Likelihood: Entirely possible. As an audience, the only understanding we have of the time spent at Hap’s comes from the story that Prairie tells, and it’s likely that PTSD has made her into a less than reliable narrator. We have no choice but to accept the account that she offers her listeners, and by proxy, us, but it’s still worth interrogating all the same. Everyone who listens to Prairie’s story has their skepticism, and because the more fantastical aspects of her captivity are such a big pill to swallow, they’re subject to the most doubt from viewers as well.
Theory #3: The five movements are based on mudras.
Among The OA’s most polarizing components are the synchronized motions that Prairie and her gang of disciples use to reverse the effects of death and alter the course of time. When performed in tandem, they supposedly open up a rift between this dimension and another. One viewer noticed similarities between the movements and a more unlikely spiritual tradition. It’s suggested that the ritual could be a type of mudra, the Hindu and Buddhist practice that involves striking different poses to redirect the flow of cosmic energy.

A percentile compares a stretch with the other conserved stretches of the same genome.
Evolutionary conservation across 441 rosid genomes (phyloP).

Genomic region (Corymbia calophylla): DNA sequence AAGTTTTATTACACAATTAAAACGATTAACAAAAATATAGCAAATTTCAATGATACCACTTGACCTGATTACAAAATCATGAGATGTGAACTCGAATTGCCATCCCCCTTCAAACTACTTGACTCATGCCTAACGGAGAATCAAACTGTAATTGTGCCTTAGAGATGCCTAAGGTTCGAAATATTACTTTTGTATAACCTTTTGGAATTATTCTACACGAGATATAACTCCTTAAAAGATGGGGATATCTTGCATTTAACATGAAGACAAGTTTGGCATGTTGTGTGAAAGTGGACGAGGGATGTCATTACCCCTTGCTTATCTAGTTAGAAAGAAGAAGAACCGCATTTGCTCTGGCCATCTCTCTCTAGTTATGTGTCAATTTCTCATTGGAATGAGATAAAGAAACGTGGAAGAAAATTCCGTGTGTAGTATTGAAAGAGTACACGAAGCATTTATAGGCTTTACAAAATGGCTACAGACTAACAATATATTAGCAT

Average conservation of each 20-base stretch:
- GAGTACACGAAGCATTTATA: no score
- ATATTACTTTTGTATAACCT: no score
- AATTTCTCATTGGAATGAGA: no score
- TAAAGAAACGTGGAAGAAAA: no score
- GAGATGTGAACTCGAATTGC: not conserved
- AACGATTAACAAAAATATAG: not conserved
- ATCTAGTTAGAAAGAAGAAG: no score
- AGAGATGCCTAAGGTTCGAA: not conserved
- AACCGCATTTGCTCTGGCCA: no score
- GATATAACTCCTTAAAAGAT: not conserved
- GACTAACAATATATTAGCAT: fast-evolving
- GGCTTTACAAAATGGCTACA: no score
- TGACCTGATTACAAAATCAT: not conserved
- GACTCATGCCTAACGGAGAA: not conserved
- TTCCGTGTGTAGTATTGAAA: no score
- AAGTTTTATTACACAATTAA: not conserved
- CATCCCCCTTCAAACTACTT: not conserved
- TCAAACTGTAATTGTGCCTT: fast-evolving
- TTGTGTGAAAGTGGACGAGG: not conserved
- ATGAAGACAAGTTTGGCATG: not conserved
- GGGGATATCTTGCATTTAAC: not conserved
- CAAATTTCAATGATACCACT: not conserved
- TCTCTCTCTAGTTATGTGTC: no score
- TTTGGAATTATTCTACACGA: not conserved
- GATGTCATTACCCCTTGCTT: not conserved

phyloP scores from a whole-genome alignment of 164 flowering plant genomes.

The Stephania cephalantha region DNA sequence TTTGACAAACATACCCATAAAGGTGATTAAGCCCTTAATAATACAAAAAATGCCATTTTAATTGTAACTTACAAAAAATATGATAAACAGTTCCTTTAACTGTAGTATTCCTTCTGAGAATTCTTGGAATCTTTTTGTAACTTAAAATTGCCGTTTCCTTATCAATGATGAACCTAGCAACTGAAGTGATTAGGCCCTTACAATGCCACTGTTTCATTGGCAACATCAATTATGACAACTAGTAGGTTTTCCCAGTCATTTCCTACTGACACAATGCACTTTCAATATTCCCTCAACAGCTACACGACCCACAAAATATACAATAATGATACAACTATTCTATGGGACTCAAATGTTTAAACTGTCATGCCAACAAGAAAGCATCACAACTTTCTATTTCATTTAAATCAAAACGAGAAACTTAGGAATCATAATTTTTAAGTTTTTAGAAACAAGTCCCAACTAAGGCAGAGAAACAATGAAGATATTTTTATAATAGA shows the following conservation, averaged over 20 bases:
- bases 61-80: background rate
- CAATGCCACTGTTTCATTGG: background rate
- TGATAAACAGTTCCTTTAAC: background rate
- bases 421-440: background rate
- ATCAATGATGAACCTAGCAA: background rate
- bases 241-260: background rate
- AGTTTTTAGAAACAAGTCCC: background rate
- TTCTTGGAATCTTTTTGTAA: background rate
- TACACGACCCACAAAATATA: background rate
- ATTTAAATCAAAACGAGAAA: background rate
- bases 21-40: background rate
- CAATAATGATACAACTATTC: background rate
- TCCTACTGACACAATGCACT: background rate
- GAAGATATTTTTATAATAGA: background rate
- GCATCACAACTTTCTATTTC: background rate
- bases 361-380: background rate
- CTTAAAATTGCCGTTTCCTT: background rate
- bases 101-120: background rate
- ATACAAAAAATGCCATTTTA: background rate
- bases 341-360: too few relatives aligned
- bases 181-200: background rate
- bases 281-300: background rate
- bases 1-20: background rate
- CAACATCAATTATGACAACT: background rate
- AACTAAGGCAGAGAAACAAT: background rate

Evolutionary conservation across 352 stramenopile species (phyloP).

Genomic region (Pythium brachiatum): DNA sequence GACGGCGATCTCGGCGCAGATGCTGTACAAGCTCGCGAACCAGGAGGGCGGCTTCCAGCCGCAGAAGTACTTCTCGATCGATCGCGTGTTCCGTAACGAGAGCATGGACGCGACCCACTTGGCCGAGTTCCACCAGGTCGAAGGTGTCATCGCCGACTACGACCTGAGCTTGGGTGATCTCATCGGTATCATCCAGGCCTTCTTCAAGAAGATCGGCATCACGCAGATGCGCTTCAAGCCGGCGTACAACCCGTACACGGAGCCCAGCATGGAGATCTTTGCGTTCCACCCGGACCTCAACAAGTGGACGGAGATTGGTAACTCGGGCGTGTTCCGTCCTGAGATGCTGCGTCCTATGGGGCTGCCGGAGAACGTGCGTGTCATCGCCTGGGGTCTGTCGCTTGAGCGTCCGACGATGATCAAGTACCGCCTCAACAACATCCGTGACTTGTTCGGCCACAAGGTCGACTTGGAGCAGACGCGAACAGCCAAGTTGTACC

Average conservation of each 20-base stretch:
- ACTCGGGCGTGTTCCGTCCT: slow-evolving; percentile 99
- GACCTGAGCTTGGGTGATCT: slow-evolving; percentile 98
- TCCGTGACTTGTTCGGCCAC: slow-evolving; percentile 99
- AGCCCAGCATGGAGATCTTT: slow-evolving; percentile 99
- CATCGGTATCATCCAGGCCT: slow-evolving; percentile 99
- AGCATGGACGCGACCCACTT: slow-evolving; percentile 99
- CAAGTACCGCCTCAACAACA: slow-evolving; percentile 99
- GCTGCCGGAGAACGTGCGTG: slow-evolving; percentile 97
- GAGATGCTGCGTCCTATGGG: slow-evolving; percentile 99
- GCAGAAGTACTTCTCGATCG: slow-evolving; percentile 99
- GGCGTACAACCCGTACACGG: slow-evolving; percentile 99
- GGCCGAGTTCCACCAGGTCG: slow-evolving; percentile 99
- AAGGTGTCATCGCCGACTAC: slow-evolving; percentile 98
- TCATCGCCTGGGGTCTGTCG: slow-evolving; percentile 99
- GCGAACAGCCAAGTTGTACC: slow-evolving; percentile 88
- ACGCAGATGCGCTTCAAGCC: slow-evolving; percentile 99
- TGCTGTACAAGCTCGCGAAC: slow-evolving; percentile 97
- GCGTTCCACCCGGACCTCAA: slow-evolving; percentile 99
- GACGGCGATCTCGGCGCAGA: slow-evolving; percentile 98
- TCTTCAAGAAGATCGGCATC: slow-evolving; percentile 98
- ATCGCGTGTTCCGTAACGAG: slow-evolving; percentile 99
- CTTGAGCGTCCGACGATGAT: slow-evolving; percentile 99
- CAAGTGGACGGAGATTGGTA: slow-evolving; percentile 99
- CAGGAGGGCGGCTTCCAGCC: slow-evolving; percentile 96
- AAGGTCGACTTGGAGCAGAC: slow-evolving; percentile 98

Likelihood: Pretty strong. The show freely transcends boundaries between Judeo-Christian and Eastern religions, so giving the interpretive dance this sort of foundation would be typical of Marling and Batmanglij. Whether this alters anyone’s understanding of the show or its significance is another matter, though. It’s more like a nifty speculative factoid than any meaningful insight.
Theory #4: Khatun isn’t just a spirit guide.